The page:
Divisible. Utah Code Ann. [section] 30-3-5 (2001); Greene v. Greene, 751 P.2d 827 (Utah Ct. App. 1988) (holding marital property encompasses military retirement benefits accrued in whole or in part during the marriage); see also Woodward v. Woodward, 656 P.2d 431 (Utah 1982); Maxwell v. Maxwell, 796 P.2d 403 (Utah Ct. App. 1990) (ordering a military retiree to pay his ex-wife one-half the amount he had withheld in excess from his retired pay for taxes).

Vermont

Probably Divisible. See VT. STAT. ANN. tit. 15, [section] 751 (2001) (listing broad factors in settling property division); Milligan v. Milligan, 613 A. 2d 1281 (Vt. 1992) (no general barrier to distributing pensions as marital assets); McDermott v. McDermott, 552 A.2d 786 (Vt. 1988) (holding pension rights acquired by a party to a divorce during the marriage consitute marital property and are subject to equitable distribution along with other assets).

Virginia

Divisible. VA. CODE ANN. [section] 20-107.3 (2002) (defining marital property to include all pensions, whether or not vested); see Owen v. Owen, 419 S.E.2d 267 (Va. Ct. App. 1992) (holding a settlement agreement's guarantee/indemnification clause requiring the retiree to pay the same amount of support to the spouse, despite the retiree beginning to collect VA disability pay, does not violate Mansell); Mitchell v. Mitchell, 355 S.E.2d 18 (Va. Ct. App. 1987); Sawyer v. Sawyer, 335 S.E.2d 277 (Va. Ct. App. 1985) (holding that military retired pay is subject to equitable division).

Virgin Islands

Divisible. Fuentes v. Fuentes, 41 V.I. 86 (Terr. Ct. 1999) (holding that a defined benefit retirement plan is marital property to the extent is was earned during the marriage); see also 16 V.I. CODE ANN. [section] 109 (2001).

Washington (community property state)

Divisible. WASH. REV. CODE [section] 26.09.080 (2002); Konzen v. Konzen, 693 P.2d 97 (Wash. 1985) (affirming lower court's division of military pension as property); Wilder v. Wilder, 534 P.2d 1355 (1975) (holding non-vested pension divisible); see In re Smith 657 P.2d 1383 (Wash. 1983); Payne v. Payne, 512 P.2d 736 (Wash. 1973).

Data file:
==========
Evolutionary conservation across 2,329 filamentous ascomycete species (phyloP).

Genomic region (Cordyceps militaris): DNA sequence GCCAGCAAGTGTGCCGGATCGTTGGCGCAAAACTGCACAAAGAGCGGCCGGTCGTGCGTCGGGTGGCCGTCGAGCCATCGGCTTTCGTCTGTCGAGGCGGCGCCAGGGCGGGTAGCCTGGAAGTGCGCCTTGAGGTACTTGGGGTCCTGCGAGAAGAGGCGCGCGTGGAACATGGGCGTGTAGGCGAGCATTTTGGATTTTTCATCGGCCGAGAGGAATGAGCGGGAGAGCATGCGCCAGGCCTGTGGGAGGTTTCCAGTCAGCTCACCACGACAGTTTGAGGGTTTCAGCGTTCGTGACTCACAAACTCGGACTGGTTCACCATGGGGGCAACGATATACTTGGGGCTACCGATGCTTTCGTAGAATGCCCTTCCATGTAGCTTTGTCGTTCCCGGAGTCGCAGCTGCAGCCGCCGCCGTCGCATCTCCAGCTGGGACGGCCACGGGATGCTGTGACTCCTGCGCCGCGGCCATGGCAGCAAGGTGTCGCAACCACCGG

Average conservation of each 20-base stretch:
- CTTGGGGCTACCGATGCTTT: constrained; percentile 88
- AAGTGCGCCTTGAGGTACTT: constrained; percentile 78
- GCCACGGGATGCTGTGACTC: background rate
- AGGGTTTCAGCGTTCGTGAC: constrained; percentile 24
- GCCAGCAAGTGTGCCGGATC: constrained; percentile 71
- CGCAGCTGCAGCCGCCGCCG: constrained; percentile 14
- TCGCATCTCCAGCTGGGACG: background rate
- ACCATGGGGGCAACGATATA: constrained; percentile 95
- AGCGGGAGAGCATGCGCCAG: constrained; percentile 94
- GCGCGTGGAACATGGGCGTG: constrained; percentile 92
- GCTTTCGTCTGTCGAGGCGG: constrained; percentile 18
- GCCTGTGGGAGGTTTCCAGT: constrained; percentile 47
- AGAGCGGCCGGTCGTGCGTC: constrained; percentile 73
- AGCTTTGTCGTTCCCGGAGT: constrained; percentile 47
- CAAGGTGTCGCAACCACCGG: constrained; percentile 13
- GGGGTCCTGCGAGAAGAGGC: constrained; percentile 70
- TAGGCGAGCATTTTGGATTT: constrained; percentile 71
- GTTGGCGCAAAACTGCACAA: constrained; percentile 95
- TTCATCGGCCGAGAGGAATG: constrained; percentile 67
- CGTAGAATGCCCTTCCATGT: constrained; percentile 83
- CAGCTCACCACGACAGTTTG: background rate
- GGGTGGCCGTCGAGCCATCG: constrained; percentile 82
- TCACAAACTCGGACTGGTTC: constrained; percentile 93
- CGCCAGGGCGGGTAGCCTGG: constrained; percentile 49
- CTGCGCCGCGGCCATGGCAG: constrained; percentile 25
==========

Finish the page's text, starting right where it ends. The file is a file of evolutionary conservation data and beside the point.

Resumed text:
West Virginia

Divisible. W. VA. CODE ANN. [section] 48-5-610 (2001); Butcher v. Butcher, 357 S.E.2d 226 (W. Va. 1987) (vested and non-vested military retired pay is marital property subject to equitable distribution).

Wisconsin (community property state)

Divisible. Leighton v. Leighton, 261 N.W.2d 457 (Wis. 1978) (holding disability benefits not divisible); Rodak v. Rodak, 442 N.W.2d 489 (Wis. Ct. App. 1989) (holding that portion of civilian pension earned before marriage is included in marital property and subject to division); Thorpe v. Thorpe, 367 N.W.2d 233 (Wis. Ct. App. 1985) (affirming lower court's retroactive division of military retirement); Pfeil v. Pfeil, 341 N.W.2d 699 (Wis. Ct. App. 1983).

Wyoming

Divisible. WYO. STAT. ANN. [section] 20-2-114 (2001); Parker v. Parker, 750 P. 2d 1313 (Wyo. 1988) (holding that non-vested military retired pay is marital property, and that the ten-year test is a prerequisite for direct payment of military retired pay as property, but not for division of military retired pay as property); see also Forney v. Minard, 849 P.2d 724 (Wyo. 1993) (affirming award of one-hundred percent of "disposable retired pay" to former spouse as property, but acknowledging only fifty percent of this award can be paid directly). This holding is inconsistent with the 1990 amendment to USFSPA, 10 U.S.C. [section] 1408(e)(1), which deems all orders dividing military retired pay as property satisfied once a threshold of fifty percent of the "disposable retired pay" is reached.

> Back to top

Visitor Security About Us Resources Contact Us
The information on this website is for general information purposes only. Nothing on this site should be taken as legal advice for any individual case or situation. This information is not intended to create, and receipt or viewing does not constitute, an attorney-client relationship.